where \({\text{x}}_{\text{ecg}} \left( {\text{n}} \right)\) is the input signal of ECG, \({\text{d}}_{1} \left( {\text{i}} \right)\) is the first difference, and \({\text{d}}_{2} \left( {\text{j}} \right)\) is the squared double difference of the ECG signal. Then the \({\text{d}}_{2} \left( {\text{j}} \right)\) signal is filtered by bandpass filter. The dynamic threshold was determined by 80% of the peak of \({\text{d}}_{2} \left( {\text{j}} \right)\) after being filtered. In the sequence \({\text{d}}_{2} \left( {\text{j}} \right)\), the peaks of wave greater than the threshold value were selected as the windows. In the sequence \({\text{x}}_{\text{ecg}} \left( {\text{n}} \right)\), the maxima peaks were selected within processed windows as the R-peaks. The peaks of PPG were determined by the positions between two R peaks on the ECG. RRI and PPI were defined as the follows:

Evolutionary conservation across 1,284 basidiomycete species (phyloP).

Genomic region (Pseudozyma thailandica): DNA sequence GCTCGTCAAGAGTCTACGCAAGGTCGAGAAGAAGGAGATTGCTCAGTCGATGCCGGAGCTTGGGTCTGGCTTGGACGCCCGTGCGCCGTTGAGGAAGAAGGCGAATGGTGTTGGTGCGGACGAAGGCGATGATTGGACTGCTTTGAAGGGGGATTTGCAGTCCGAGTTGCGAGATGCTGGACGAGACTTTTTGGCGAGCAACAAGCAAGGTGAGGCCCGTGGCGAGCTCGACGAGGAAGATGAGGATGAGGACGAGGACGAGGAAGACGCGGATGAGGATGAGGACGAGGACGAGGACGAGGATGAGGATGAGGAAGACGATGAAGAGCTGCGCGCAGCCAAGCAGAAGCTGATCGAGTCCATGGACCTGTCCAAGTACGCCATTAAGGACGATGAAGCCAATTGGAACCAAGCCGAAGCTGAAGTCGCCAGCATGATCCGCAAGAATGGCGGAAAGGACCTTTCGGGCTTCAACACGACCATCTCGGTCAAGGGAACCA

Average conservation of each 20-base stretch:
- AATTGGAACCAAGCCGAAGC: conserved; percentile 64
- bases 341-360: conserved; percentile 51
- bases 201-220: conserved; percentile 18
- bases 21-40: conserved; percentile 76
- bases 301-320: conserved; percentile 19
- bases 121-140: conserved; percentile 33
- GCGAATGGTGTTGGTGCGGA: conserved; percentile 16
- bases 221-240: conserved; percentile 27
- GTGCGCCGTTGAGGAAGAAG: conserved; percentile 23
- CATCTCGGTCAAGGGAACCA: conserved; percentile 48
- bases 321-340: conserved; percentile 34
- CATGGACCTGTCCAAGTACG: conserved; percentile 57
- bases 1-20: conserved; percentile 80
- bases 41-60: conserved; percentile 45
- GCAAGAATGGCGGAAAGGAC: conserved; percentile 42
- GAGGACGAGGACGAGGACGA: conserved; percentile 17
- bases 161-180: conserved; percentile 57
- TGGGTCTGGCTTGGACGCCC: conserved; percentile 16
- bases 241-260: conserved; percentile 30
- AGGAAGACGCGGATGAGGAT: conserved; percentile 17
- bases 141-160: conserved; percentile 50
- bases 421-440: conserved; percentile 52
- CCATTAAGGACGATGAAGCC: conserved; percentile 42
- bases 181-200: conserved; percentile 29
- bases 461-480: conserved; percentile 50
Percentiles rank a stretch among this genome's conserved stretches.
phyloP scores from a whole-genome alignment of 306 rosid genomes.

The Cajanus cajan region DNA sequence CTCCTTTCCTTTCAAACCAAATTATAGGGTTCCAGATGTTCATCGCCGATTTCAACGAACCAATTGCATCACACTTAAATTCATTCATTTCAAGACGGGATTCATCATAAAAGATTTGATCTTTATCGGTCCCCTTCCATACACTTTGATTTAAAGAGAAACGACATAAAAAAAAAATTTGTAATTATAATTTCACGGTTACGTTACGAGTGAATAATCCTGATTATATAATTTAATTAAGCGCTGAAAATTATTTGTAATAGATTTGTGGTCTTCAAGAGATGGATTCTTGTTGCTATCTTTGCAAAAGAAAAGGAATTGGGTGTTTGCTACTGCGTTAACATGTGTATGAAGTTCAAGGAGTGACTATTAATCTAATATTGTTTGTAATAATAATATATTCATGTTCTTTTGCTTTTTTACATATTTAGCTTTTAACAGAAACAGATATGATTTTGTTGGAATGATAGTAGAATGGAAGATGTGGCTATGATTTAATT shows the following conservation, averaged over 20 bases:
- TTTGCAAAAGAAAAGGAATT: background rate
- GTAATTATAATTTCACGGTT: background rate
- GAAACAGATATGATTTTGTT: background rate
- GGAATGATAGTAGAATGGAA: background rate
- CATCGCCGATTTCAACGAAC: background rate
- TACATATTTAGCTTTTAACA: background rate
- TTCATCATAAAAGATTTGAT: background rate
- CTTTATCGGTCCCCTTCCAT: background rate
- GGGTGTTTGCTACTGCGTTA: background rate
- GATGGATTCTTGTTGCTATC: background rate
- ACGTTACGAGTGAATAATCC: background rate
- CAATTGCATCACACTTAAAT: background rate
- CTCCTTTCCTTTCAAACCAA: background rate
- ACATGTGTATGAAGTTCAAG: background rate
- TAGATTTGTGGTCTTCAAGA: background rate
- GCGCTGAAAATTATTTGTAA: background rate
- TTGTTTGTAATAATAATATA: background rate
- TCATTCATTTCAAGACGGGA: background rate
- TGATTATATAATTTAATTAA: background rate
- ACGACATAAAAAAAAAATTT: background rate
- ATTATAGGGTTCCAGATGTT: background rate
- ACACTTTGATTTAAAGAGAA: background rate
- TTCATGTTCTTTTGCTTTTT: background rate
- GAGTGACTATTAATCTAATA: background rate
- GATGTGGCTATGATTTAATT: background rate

$${\text{RRI}}\left( {\text{k}} \right) = {\text{R}}\left( {\text{k}} \right) - {\text{R}}\left( {{\text{k}} - 1} \right)$$
(3)
$${\text{PPI}}\left( {\text{k}} \right) = {\text{P}}\left( {\text{k}} \right) - {\text{P}}\left( {{\text{k}} - 1} \right) , {\text{k}} = 1,2, \ldots ,{\text{N}}$$
(4)

Where \({\text{R}}\left( {\text{i}} \right)\) is the R peak and \({\text{P}}\left( {\text{i}} \right)\) is the peak of PPG. To ensure the accuracy of the detection results, all data were double-checked visually to make sure that there were no missing waves or false detection. To identify differences between HRV and PRV based on the breathing frequency and volume, some of the important time domain HRV parameters were calculated. Weinschenk et al. (2016) demonstrated some parameters via a 5-min short-term HRV with moderation to good agreements between PPG and ECG derived measurements during 1-min deep breathing tasks [24]. Therefore, based on their recommendations, appropriate parameters were used for time-domain HRV parameters. In this study, standard deviation of normal-to-normal intervals (SDNN) and standard deviation of all peak-to-peak intervals (SDPP) were the parameters to be applied.